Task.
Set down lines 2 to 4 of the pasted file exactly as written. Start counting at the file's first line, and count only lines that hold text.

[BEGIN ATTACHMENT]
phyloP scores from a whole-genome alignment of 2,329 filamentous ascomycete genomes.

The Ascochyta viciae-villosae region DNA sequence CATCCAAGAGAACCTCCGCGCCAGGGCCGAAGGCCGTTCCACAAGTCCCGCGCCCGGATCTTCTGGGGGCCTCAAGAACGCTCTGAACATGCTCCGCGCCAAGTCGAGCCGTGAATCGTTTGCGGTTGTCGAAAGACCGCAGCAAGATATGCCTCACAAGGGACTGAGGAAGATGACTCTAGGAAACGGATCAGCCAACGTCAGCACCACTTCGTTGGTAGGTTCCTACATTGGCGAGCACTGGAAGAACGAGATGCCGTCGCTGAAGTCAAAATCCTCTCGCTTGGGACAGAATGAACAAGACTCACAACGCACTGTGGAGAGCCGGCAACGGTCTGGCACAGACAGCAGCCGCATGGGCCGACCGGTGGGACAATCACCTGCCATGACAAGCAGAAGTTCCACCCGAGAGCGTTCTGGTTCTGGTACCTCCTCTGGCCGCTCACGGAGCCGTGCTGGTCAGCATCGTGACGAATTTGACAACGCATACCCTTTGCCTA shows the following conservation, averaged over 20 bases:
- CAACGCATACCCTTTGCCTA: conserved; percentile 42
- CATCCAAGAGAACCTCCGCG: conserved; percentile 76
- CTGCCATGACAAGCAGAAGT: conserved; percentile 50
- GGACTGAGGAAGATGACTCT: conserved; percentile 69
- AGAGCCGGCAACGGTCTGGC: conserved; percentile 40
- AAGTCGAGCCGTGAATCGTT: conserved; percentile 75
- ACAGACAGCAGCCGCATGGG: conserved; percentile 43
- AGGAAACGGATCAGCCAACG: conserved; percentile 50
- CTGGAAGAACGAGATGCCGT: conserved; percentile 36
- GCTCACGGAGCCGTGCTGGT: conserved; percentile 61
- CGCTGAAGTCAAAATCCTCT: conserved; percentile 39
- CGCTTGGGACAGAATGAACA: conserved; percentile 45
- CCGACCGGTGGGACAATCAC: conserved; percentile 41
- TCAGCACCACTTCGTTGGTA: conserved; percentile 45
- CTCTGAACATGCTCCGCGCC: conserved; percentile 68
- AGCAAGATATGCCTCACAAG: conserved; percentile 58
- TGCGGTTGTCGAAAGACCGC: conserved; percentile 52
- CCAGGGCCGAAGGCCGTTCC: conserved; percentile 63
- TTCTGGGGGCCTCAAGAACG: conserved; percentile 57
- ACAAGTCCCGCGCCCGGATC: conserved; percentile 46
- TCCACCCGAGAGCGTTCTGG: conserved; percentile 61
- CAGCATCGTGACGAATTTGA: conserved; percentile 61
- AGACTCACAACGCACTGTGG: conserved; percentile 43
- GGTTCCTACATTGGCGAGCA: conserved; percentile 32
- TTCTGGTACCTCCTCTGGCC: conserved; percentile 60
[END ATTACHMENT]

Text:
The Ascochyta viciae-villosae region DNA sequence CATCCAAGAGAACCTCCGCGCCAGGGCCGAAGGCCGTTCCACAAGTCCCGCGCCCGGATCTTCTGGGGGCCTCAAGAACGCTCTGAACATGCTCCGCGCCAAGTCGAGCCGTGAATCGTTTGCGGTTGTCGAAAGACCGCAGCAAGATATGCCTCACAAGGGACTGAGGAAGATGACTCTAGGAAACGGATCAGCCAACGTCAGCACCACTTCGTTGGTAGGTTCCTACATTGGCGAGCACTGGAAGAACGAGATGCCGTCGCTGAAGTCAAAATCCTCTCGCTTGGGACAGAATGAACAAGACTCACAACGCACTGTGGAGAGCCGGCAACGGTCTGGCACAGACAGCAGCCGCATGGGCCGACCGGTGGGACAATCACCTGCCATGACAAGCAGAAGTTCCACCCGAGAGCGTTCTGGTTCTGGTACCTCCTCTGGCCGCTCACGGAGCCGTGCTGGTCAGCATCGTGACGAATTTGACAACGCATACCCTTTGCCTA shows the following conservation, averaged over 20 bases:
- CAACGCATACCCTTTGCCTA: conserved; percentile 42
- CATCCAAGAGAACCTCCGCG: conserved; percentile 76